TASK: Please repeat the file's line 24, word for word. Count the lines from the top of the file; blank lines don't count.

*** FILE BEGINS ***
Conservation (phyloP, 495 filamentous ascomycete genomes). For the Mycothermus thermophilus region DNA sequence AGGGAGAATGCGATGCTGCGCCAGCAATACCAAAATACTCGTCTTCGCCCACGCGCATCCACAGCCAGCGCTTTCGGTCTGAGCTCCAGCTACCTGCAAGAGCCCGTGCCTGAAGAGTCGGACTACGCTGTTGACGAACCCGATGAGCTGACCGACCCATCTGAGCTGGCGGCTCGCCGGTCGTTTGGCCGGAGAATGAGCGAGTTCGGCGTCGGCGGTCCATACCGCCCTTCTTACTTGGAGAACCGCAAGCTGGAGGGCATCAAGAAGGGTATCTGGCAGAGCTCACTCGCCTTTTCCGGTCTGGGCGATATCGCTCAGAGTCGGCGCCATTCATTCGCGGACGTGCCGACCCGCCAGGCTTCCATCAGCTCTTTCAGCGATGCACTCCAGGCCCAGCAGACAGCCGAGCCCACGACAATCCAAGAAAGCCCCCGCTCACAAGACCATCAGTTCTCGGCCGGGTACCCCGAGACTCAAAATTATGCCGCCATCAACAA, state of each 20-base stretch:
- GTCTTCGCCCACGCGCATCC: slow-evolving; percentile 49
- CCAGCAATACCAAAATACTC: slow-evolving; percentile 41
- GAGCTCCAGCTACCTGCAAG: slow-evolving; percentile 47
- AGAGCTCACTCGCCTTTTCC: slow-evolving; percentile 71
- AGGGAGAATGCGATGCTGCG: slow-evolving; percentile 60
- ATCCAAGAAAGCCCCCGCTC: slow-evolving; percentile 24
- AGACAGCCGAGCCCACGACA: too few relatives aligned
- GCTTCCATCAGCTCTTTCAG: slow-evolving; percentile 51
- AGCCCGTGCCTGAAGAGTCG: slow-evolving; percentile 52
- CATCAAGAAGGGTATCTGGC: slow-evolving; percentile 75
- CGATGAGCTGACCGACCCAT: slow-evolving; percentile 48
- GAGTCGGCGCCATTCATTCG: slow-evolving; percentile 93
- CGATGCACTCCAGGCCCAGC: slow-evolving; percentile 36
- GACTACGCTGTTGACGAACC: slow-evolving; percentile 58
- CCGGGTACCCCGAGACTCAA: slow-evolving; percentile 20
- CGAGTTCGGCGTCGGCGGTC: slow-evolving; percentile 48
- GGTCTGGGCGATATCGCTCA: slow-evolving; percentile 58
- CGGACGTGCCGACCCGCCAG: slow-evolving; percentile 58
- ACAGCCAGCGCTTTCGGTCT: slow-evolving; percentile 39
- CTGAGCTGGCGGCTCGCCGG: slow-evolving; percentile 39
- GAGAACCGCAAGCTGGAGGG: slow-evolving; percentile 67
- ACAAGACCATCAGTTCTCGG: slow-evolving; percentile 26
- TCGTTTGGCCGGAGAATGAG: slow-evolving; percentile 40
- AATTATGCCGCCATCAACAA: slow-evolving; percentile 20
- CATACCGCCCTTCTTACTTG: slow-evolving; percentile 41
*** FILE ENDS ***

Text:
- TCGTTTGGCCGGAGAATGAG: slow-evolving; percentile 40